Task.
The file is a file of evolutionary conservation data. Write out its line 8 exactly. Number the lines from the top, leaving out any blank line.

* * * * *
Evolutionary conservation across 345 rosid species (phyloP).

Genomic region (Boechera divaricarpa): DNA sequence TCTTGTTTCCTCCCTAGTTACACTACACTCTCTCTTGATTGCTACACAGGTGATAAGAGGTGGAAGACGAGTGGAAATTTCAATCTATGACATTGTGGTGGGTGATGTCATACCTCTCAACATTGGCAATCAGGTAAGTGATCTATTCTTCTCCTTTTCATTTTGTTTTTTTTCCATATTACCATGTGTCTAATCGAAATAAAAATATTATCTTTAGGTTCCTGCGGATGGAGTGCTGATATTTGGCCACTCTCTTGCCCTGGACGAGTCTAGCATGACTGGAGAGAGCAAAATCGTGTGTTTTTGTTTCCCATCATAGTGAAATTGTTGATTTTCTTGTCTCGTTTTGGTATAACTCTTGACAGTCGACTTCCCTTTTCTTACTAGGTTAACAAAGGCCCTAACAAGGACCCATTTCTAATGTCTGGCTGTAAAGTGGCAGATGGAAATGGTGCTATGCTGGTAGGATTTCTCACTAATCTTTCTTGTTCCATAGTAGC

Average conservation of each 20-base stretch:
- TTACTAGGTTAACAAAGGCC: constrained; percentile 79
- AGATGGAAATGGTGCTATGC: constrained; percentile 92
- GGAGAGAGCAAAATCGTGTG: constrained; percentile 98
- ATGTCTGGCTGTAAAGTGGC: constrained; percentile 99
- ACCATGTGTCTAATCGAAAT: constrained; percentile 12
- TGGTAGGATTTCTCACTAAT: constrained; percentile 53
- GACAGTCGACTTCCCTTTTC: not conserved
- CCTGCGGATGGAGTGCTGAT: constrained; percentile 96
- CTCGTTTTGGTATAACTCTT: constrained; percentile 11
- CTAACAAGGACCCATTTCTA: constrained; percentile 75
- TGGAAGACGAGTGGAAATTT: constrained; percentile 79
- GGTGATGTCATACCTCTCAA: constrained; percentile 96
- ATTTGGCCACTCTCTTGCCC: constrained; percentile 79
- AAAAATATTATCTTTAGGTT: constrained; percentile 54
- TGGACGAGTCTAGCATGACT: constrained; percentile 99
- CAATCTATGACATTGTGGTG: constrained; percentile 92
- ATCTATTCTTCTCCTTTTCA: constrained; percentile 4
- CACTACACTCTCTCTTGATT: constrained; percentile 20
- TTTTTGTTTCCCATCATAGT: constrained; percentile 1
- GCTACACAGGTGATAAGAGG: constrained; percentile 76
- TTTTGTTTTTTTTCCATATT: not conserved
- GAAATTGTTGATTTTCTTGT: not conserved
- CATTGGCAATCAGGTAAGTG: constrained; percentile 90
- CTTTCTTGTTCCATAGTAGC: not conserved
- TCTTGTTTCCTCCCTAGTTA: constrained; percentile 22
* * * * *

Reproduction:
- ACCATGTGTCTAATCGAAAT: constrained; percentile 12